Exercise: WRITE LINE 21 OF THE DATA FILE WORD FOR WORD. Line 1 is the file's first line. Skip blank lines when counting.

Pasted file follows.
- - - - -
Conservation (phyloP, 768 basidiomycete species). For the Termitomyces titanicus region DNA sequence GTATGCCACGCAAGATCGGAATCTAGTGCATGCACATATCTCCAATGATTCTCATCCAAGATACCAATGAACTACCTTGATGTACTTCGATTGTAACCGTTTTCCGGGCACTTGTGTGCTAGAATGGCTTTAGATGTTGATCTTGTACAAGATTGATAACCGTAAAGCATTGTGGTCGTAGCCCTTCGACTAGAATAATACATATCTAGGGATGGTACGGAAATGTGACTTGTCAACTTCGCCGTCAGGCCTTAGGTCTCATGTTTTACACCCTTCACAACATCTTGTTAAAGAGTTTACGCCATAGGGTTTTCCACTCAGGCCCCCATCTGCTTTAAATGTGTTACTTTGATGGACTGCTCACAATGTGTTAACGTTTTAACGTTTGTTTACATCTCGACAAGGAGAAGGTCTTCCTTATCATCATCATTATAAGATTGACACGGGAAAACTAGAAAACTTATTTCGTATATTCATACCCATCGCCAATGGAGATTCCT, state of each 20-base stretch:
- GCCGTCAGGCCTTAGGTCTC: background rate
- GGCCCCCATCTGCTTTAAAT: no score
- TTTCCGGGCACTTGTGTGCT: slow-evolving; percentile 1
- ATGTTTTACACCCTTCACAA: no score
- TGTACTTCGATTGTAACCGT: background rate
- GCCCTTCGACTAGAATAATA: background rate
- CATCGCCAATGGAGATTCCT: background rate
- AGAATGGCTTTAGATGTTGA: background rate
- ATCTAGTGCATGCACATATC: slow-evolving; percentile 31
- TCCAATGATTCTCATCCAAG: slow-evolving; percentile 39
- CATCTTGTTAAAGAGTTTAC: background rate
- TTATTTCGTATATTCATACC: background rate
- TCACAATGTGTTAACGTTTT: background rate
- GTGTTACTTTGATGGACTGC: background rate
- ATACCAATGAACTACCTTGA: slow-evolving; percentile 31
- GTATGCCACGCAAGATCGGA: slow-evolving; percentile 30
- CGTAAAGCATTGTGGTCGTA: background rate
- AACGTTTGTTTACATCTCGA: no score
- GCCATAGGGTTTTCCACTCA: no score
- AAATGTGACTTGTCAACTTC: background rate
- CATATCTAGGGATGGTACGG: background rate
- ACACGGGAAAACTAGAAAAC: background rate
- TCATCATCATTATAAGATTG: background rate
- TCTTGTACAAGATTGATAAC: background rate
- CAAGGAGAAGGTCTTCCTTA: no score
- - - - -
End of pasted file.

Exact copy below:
- AAATGTGACTTGTCAACTTC: background rate